Trends in College Spending, 2003–2013 examines college and university finances during one of the most turbulent economic periods in decades. Like previous Trends in College Spending reports, this update is meant to aid readers in developing a deeper understanding of how colleges collect and spend money and the outcomes they produce.
Trends and Data Updates
The Delta Cost Project Database is updated with 2014-15 data. These data have been translated into analytical formats to allow for longitudinal analyses of trends in postsecondary education with a focus on revenues and expenditures.
TCS Online is updated with 2007-2012 data. This user-friendly data tool provides information on revenues, spending, and outcomes for individual colleges and universities and for the U.S.
The updated Delta Cost Project Database, 1987-2012, which includes two new years of data, has been released by the National Center for Education Statistics.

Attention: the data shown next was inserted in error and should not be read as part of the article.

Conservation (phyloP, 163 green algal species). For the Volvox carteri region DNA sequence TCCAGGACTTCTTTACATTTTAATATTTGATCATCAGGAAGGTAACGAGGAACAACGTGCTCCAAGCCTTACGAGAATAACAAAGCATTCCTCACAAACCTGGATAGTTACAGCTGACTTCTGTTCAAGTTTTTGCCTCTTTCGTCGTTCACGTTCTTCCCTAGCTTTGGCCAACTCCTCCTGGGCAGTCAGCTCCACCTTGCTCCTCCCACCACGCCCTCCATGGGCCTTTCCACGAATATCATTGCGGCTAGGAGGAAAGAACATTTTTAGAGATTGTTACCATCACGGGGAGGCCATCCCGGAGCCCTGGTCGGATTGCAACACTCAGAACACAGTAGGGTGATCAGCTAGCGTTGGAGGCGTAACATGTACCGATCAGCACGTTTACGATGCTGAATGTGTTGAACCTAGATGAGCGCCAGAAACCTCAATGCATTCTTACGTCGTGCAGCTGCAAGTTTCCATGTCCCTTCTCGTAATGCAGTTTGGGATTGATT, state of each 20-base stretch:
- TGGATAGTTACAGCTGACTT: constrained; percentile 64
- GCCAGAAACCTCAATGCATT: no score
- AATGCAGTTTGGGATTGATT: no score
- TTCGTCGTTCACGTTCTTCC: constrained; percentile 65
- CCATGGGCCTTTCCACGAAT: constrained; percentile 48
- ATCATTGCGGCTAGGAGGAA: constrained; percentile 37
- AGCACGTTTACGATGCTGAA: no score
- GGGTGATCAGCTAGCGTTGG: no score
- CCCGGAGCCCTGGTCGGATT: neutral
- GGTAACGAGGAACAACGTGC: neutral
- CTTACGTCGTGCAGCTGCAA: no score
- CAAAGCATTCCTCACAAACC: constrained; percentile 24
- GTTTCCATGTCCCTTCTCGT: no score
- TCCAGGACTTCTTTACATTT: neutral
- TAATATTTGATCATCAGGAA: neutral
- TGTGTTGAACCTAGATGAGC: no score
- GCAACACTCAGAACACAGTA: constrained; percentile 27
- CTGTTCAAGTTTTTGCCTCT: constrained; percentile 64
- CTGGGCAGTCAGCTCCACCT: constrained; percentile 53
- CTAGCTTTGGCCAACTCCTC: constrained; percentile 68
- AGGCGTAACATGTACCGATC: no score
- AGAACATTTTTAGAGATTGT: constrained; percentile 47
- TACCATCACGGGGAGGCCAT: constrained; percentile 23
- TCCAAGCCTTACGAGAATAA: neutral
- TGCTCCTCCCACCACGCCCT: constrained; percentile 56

This Trends in College Spending update presents national-level estimates for the Delta Cost Project data metrics during the period 2001–2011. The updated analysis finds, among other things, that subsidies for public higher education institutions have hit a 10-year low, while students for the first time pay on average half or more of their education's cost.
This series of data updates uses data from the IPEDS Analytics: Delta Cost Project Database 1987–2010, which was released in August 2012 by the U.S. Department of Education, National Center for Education Statistics. The intent of these briefs is to update key tables and figures from Trends in College Spending: Where Does the Money Come From? Where Does It Go? What Does It Buy?
This report contributes to the improvement of the public accountability of higher education spending by contextualizing it, showing how money is spent and how that spending relates to institutional performance. The findings in the report concentrate on the 1999 to 2009 academic years.
This report contributes to the improvement of the public accountability of higher education spending by contextualizing it, showing how money is spent and how that spending relates to institutional performance. The findings in the report concentrate on the 1998 to 2008 academic years.